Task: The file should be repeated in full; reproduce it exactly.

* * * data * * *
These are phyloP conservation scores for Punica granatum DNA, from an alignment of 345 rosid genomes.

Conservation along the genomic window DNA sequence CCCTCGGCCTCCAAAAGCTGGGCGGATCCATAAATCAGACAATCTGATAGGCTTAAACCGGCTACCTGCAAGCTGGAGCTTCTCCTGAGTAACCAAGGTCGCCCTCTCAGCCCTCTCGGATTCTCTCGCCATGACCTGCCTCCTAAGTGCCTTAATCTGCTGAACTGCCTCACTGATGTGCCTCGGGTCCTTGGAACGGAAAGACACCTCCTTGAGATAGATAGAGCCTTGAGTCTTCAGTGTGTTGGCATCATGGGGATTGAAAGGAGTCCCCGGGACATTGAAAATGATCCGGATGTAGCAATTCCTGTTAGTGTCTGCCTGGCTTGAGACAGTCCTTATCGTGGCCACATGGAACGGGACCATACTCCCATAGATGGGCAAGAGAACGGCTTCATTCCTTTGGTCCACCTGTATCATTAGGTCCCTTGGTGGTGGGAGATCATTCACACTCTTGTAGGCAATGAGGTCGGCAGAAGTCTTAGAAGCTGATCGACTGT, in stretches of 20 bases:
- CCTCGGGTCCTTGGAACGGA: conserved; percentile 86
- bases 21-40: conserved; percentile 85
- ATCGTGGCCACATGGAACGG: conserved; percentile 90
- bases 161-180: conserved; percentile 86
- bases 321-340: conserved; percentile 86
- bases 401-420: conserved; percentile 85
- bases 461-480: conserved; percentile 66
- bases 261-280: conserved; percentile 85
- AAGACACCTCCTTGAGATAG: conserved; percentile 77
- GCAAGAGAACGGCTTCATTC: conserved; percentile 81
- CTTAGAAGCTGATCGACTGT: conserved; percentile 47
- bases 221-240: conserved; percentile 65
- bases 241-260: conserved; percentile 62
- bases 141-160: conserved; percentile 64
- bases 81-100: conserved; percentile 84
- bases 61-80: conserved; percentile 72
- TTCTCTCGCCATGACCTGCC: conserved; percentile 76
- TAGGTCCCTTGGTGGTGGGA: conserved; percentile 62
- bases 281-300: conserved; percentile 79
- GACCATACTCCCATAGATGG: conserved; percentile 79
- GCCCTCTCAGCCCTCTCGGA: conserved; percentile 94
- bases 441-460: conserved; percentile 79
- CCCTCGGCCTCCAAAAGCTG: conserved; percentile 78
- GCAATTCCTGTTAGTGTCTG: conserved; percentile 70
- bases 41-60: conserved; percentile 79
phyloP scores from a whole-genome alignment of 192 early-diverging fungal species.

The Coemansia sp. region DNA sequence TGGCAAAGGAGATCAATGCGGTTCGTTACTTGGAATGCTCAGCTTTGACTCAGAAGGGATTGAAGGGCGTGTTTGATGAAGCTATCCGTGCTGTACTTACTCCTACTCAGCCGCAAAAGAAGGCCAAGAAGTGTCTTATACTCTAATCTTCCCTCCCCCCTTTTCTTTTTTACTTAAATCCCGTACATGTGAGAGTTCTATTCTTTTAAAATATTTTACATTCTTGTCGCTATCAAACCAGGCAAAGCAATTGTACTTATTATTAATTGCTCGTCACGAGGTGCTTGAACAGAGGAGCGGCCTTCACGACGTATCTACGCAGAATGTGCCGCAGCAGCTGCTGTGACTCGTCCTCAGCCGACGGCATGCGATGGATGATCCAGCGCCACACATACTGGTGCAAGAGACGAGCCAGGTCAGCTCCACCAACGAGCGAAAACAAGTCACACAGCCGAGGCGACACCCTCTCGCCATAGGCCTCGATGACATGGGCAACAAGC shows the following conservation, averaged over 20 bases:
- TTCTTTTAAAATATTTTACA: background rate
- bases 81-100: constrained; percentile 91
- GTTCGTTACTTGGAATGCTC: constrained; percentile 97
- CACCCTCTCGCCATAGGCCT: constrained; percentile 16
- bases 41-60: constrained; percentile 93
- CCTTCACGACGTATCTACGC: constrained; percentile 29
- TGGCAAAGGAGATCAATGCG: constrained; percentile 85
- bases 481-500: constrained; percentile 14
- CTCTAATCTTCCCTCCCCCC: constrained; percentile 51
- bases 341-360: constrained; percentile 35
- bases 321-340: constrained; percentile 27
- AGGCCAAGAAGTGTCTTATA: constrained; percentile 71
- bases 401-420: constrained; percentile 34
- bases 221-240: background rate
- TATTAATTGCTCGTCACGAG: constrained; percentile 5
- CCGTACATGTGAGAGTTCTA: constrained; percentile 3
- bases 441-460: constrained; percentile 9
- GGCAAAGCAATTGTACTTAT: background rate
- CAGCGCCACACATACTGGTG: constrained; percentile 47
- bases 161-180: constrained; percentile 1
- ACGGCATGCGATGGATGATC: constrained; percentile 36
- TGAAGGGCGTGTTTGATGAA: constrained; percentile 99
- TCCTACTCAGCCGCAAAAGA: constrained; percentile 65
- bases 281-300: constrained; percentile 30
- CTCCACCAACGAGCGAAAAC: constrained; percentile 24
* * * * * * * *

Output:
These are phyloP conservation scores for Punica granatum DNA, from an alignment of 345 rosid genomes.

Conservation along the genomic window DNA sequence CCCTCGGCCTCCAAAAGCTGGGCGGATCCATAAATCAGACAATCTGATAGGCTTAAACCGGCTACCTGCAAGCTGGAGCTTCTCCTGAGTAACCAAGGTCGCCCTCTCAGCCCTCTCGGATTCTCTCGCCATGACCTGCCTCCTAAGTGCCTTAATCTGCTGAACTGCCTCACTGATGTGCCTCGGGTCCTTGGAACGGAAAGACACCTCCTTGAGATAGATAGAGCCTTGAGTCTTCAGTGTGTTGGCATCATGGGGATTGAAAGGAGTCCCCGGGACATTGAAAATGATCCGGATGTAGCAATTCCTGTTAGTGTCTGCCTGGCTTGAGACAGTCCTTATCGTGGCCACATGGAACGGGACCATACTCCCATAGATGGGCAAGAGAACGGCTTCATTCCTTTGGTCCACCTGTATCATTAGGTCCCTTGGTGGTGGGAGATCATTCACACTCTTGTAGGCAATGAGGTCGGCAGAAGTCTTAGAAGCTGATCGACTGT, in stretches of 20 bases:
- CCTCGGGTCCTTGGAACGGA: conserved; percentile 86
- bases 21-40: conserved; percentile 85
- ATCGTGGCCACATGGAACGG: conserved; percentile 90
- bases 161-180: conserved; percentile 86
- bases 321-340: conserved; percentile 86
- bases 401-420: conserved; percentile 85
- bases 461-480: conserved; percentile 66
- bases 261-280: conserved; percentile 85
- AAGACACCTCCTTGAGATAG: conserved; percentile 77
- GCAAGAGAACGGCTTCATTC: conserved; percentile 81
- CTTAGAAGCTGATCGACTGT: conserved; percentile 47
- bases 221-240: conserved; percentile 65
- bases 241-260: conserved; percentile 62
- bases 141-160: conserved; percentile 64
- bases 81-100: conserved; percentile 84
- bases 61-80: conserved; percentile 72
- TTCTCTCGCCATGACCTGCC: conserved; percentile 76
- TAGGTCCCTTGGTGGTGGGA: conserved; percentile 62
- bases 281-300: conserved; percentile 79
- GACCATACTCCCATAGATGG: conserved; percentile 79
- GCCCTCTCAGCCCTCTCGGA: conserved; percentile 94
- bases 441-460: conserved; percentile 79
- CCCTCGGCCTCCAAAAGCTG: conserved; percentile 78
- GCAATTCCTGTTAGTGTCTG: conserved; percentile 70
- bases 41-60: conserved; percentile 79
phyloP scores from a whole-genome alignment of 192 early-diverging fungal species.

The Coemansia sp. region DNA sequence TGGCAAAGGAGATCAATGCGGTTCGTTACTTGGAATGCTCAGCTTTGACTCAGAAGGGATTGAAGGGCGTGTTTGATGAAGCTATCCGTGCTGTACTTACTCCTACTCAGCCGCAAAAGAAGGCCAAGAAGTGTCTTATACTCTAATCTTCCCTCCCCCCTTTTCTTTTTTACTTAAATCCCGTACATGTGAGAGTTCTATTCTTTTAAAATATTTTACATTCTTGTCGCTATCAAACCAGGCAAAGCAATTGTACTTATTATTAATTGCTCGTCACGAGGTGCTTGAACAGAGGAGCGGCCTTCACGACGTATCTACGCAGAATGTGCCGCAGCAGCTGCTGTGACTCGTCCTCAGCCGACGGCATGCGATGGATGATCCAGCGCCACACATACTGGTGCAAGAGACGAGCCAGGTCAGCTCCACCAACGAGCGAAAACAAGTCACACAGCCGAGGCGACACCCTCTCGCCATAGGCCTCGATGACATGGGCAACAAGC shows the following conservation, averaged over 20 bases:
- TTCTTTTAAAATATTTTACA: background rate
- bases 81-100: constrained; percentile 91
- GTTCGTTACTTGGAATGCTC: constrained; percentile 97
- CACCCTCTCGCCATAGGCCT: constrained; percentile 16
- bases 41-60: constrained; percentile 93
- CCTTCACGACGTATCTACGC: constrained; percentile 29
- TGGCAAAGGAGATCAATGCG: constrained; percentile 85
- bases 481-500: constrained; percentile 14
- CTCTAATCTTCCCTCCCCCC: constrained; percentile 51
- bases 341-360: constrained; percentile 35
- bases 321-340: constrained; percentile 27
- AGGCCAAGAAGTGTCTTATA: constrained; percentile 71
- bases 401-420: constrained; percentile 34
- bases 221-240: background rate
- TATTAATTGCTCGTCACGAG: constrained; percentile 5
- CCGTACATGTGAGAGTTCTA: constrained; percentile 3
- bases 441-460: constrained; percentile 9
- GGCAAAGCAATTGTACTTAT: background rate
- CAGCGCCACACATACTGGTG: constrained; percentile 47
- bases 161-180: constrained; percentile 1
- ACGGCATGCGATGGATGATC: constrained; percentile 36
- TGAAGGGCGTGTTTGATGAA: constrained; percentile 99
- TCCTACTCAGCCGCAAAAGA: constrained; percentile 65
- bases 281-300: constrained; percentile 30
- CTCCACCAACGAGCGAAAAC: constrained; percentile 24